Novelis, an Alcan spinoff that is now part of the Aditya Birla Group, has developed a new aluminum alloy that is making impressive gains in automotive and elsewhere. Novelis Fusion is based on a conventional direct chill (DC) mold that is modified in order to allow multiple metal streams to be cast into one single aluminum sheet ingot. The result is an alloy, not unlike multilayer polymer sheet, that is joined together by a metallurgical bond. One of the heavyweight users is the BMW 7 Series, which uses lightweight door components made from Novelis Fusion. A new grade (PA221) designed for appliances is also now available.
At this year's MD&M West show, lots of material suppliers are talking about new formulations for wearables and things that stick to the skin, whether it's adhesives, wound dressings, skin patches and other drug delivery devices, or medical electronics.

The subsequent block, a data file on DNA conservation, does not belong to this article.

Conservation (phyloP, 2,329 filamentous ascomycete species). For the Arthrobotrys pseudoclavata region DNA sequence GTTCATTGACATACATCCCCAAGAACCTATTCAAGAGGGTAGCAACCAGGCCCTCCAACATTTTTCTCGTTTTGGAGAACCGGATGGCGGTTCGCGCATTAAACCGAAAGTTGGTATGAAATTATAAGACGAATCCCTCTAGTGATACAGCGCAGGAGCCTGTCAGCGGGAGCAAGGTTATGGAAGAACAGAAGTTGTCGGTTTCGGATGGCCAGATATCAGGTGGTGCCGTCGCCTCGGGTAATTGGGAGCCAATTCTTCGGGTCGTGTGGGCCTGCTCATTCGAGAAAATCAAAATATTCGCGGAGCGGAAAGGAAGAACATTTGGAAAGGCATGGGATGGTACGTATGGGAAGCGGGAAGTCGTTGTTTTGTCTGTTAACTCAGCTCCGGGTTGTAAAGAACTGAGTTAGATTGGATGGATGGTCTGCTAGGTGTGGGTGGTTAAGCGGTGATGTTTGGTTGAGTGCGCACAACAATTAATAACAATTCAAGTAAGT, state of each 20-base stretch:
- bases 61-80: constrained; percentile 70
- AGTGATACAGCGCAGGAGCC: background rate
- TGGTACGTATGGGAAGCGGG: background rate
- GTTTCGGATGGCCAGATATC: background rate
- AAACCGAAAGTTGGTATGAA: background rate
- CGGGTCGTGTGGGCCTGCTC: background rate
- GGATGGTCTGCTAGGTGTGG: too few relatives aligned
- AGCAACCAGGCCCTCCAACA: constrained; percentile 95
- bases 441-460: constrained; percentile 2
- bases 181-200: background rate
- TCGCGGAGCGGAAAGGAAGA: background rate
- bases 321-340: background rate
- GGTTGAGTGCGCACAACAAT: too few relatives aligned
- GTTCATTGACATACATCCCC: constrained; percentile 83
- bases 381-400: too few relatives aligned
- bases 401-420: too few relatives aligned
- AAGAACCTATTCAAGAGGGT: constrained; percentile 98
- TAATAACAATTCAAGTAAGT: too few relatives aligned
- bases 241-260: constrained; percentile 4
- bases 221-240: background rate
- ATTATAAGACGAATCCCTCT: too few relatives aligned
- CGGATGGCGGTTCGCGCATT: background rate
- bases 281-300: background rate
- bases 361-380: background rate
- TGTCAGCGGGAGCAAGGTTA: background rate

Researchers at Lawrence Livermore National Laboratory have published two physics-based models for the selective laser melting (SLM) metals additive manufacturing process, so engineers can understand how it works at the powder and scales, and develop better parts with less trial and error.
Materials and assembly methods on exhibit at next week's MD&M West and other co-located shows will include some materials you should see, as well as several new and improved processes. Here's a sampling of what you can expect.
The Food & Drug Administration has approved a 3D-printed, titanium, cranial/craniofacial patient-specific plate implant for use in the US. The implant is 3D printed using Arcam's electron beam melting (EBM) process.
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